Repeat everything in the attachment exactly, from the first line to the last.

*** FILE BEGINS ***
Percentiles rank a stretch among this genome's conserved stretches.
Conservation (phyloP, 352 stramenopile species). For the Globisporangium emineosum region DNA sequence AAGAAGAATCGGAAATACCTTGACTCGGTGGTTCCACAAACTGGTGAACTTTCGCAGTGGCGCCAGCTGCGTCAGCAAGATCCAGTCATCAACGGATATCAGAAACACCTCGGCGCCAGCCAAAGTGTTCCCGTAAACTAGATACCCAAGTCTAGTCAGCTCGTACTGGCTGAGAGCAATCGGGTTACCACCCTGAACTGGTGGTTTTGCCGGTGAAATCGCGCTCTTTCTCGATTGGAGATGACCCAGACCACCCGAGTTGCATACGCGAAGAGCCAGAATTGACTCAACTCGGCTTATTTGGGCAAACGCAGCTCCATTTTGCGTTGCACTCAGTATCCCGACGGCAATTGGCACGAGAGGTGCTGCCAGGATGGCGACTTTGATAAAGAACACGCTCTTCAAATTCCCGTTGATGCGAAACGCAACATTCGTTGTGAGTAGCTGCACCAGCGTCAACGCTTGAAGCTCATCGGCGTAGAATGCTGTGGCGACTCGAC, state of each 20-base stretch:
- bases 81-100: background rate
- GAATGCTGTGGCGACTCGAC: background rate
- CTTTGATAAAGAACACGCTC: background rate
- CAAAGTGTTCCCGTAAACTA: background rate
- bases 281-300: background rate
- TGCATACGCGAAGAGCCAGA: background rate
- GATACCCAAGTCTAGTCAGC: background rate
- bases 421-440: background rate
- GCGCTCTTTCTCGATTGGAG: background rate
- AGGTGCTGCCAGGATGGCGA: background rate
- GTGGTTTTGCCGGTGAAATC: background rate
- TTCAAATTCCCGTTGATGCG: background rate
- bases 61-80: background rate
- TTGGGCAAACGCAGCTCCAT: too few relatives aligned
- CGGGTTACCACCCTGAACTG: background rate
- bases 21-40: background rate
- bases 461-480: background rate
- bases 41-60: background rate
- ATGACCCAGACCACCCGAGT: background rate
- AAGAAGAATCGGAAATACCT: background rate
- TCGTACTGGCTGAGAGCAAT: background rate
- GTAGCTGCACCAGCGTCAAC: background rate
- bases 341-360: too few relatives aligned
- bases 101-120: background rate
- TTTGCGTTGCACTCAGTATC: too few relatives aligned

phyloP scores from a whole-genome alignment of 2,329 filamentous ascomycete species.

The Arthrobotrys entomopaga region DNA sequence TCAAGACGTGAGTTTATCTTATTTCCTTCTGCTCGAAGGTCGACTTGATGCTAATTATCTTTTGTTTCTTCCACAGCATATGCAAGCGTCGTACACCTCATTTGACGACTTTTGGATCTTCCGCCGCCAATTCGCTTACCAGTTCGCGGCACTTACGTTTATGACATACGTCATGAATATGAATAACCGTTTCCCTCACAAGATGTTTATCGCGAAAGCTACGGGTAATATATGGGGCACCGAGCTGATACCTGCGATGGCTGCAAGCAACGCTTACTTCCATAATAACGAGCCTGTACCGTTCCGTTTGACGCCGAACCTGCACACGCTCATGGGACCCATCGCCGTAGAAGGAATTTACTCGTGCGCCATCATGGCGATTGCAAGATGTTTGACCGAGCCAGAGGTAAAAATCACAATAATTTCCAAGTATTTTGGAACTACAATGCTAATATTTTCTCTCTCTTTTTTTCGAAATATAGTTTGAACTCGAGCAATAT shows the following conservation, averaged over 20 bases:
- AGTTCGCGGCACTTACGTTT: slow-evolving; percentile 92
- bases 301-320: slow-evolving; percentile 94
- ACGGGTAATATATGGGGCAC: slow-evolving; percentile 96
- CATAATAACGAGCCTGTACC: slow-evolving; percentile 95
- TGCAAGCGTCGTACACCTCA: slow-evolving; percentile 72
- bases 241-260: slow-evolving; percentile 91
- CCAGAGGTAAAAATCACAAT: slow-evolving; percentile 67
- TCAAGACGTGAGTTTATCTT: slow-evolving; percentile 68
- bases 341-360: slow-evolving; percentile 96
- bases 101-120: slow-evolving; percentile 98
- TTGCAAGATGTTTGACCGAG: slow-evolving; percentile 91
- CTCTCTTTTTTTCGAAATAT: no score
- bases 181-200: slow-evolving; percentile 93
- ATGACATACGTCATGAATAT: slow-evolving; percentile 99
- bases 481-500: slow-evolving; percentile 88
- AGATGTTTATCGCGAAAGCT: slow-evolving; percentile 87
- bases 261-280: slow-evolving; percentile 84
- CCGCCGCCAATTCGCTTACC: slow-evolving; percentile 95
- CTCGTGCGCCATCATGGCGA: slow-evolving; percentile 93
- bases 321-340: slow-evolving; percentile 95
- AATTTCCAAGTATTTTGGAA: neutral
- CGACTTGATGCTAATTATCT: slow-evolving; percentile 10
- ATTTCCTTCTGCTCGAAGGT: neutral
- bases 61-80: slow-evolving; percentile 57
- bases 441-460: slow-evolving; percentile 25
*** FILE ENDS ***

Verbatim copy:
Percentiles rank a stretch among this genome's conserved stretches.
Conservation (phyloP, 352 stramenopile species). For the Globisporangium emineosum region DNA sequence AAGAAGAATCGGAAATACCTTGACTCGGTGGTTCCACAAACTGGTGAACTTTCGCAGTGGCGCCAGCTGCGTCAGCAAGATCCAGTCATCAACGGATATCAGAAACACCTCGGCGCCAGCCAAAGTGTTCCCGTAAACTAGATACCCAAGTCTAGTCAGCTCGTACTGGCTGAGAGCAATCGGGTTACCACCCTGAACTGGTGGTTTTGCCGGTGAAATCGCGCTCTTTCTCGATTGGAGATGACCCAGACCACCCGAGTTGCATACGCGAAGAGCCAGAATTGACTCAACTCGGCTTATTTGGGCAAACGCAGCTCCATTTTGCGTTGCACTCAGTATCCCGACGGCAATTGGCACGAGAGGTGCTGCCAGGATGGCGACTTTGATAAAGAACACGCTCTTCAAATTCCCGTTGATGCGAAACGCAACATTCGTTGTGAGTAGCTGCACCAGCGTCAACGCTTGAAGCTCATCGGCGTAGAATGCTGTGGCGACTCGAC, state of each 20-base stretch:
- bases 81-100: background rate
- GAATGCTGTGGCGACTCGAC: background rate
- CTTTGATAAAGAACACGCTC: background rate
- CAAAGTGTTCCCGTAAACTA: background rate
- bases 281-300: background rate
- TGCATACGCGAAGAGCCAGA: background rate
- GATACCCAAGTCTAGTCAGC: background rate
- bases 421-440: background rate
- GCGCTCTTTCTCGATTGGAG: background rate
- AGGTGCTGCCAGGATGGCGA: background rate
- GTGGTTTTGCCGGTGAAATC: background rate
- TTCAAATTCCCGTTGATGCG: background rate
- bases 61-80: background rate
- TTGGGCAAACGCAGCTCCAT: too few relatives aligned
- CGGGTTACCACCCTGAACTG: background rate
- bases 21-40: background rate
- bases 461-480: background rate
- bases 41-60: background rate
- ATGACCCAGACCACCCGAGT: background rate
- AAGAAGAATCGGAAATACCT: background rate
- TCGTACTGGCTGAGAGCAAT: background rate
- GTAGCTGCACCAGCGTCAAC: background rate
- bases 341-360: too few relatives aligned
- bases 101-120: background rate
- TTTGCGTTGCACTCAGTATC: too few relatives aligned

phyloP scores from a whole-genome alignment of 2,329 filamentous ascomycete species.

The Arthrobotrys entomopaga region DNA sequence TCAAGACGTGAGTTTATCTTATTTCCTTCTGCTCGAAGGTCGACTTGATGCTAATTATCTTTTGTTTCTTCCACAGCATATGCAAGCGTCGTACACCTCATTTGACGACTTTTGGATCTTCCGCCGCCAATTCGCTTACCAGTTCGCGGCACTTACGTTTATGACATACGTCATGAATATGAATAACCGTTTCCCTCACAAGATGTTTATCGCGAAAGCTACGGGTAATATATGGGGCACCGAGCTGATACCTGCGATGGCTGCAAGCAACGCTTACTTCCATAATAACGAGCCTGTACCGTTCCGTTTGACGCCGAACCTGCACACGCTCATGGGACCCATCGCCGTAGAAGGAATTTACTCGTGCGCCATCATGGCGATTGCAAGATGTTTGACCGAGCCAGAGGTAAAAATCACAATAATTTCCAAGTATTTTGGAACTACAATGCTAATATTTTCTCTCTCTTTTTTTCGAAATATAGTTTGAACTCGAGCAATAT shows the following conservation, averaged over 20 bases:
- AGTTCGCGGCACTTACGTTT: slow-evolving; percentile 92
- bases 301-320: slow-evolving; percentile 94
- ACGGGTAATATATGGGGCAC: slow-evolving; percentile 96
- CATAATAACGAGCCTGTACC: slow-evolving; percentile 95
- TGCAAGCGTCGTACACCTCA: slow-evolving; percentile 72
- bases 241-260: slow-evolving; percentile 91
- CCAGAGGTAAAAATCACAAT: slow-evolving; percentile 67
- TCAAGACGTGAGTTTATCTT: slow-evolving; percentile 68
- bases 341-360: slow-evolving; percentile 96
- bases 101-120: slow-evolving; percentile 98
- TTGCAAGATGTTTGACCGAG: slow-evolving; percentile 91
- CTCTCTTTTTTTCGAAATAT: no score
- bases 181-200: slow-evolving; percentile 93
- ATGACATACGTCATGAATAT: slow-evolving; percentile 99
- bases 481-500: slow-evolving; percentile 88
- AGATGTTTATCGCGAAAGCT: slow-evolving; percentile 87
- bases 261-280: slow-evolving; percentile 84
- CCGCCGCCAATTCGCTTACC: slow-evolving; percentile 95
- CTCGTGCGCCATCATGGCGA: slow-evolving; percentile 93
- bases 321-340: slow-evolving; percentile 95
- AATTTCCAAGTATTTTGGAA: neutral
- CGACTTGATGCTAATTATCT: slow-evolving; percentile 10
- ATTTCCTTCTGCTCGAAGGT: neutral
- bases 61-80: slow-evolving; percentile 57
- bases 441-460: slow-evolving; percentile 25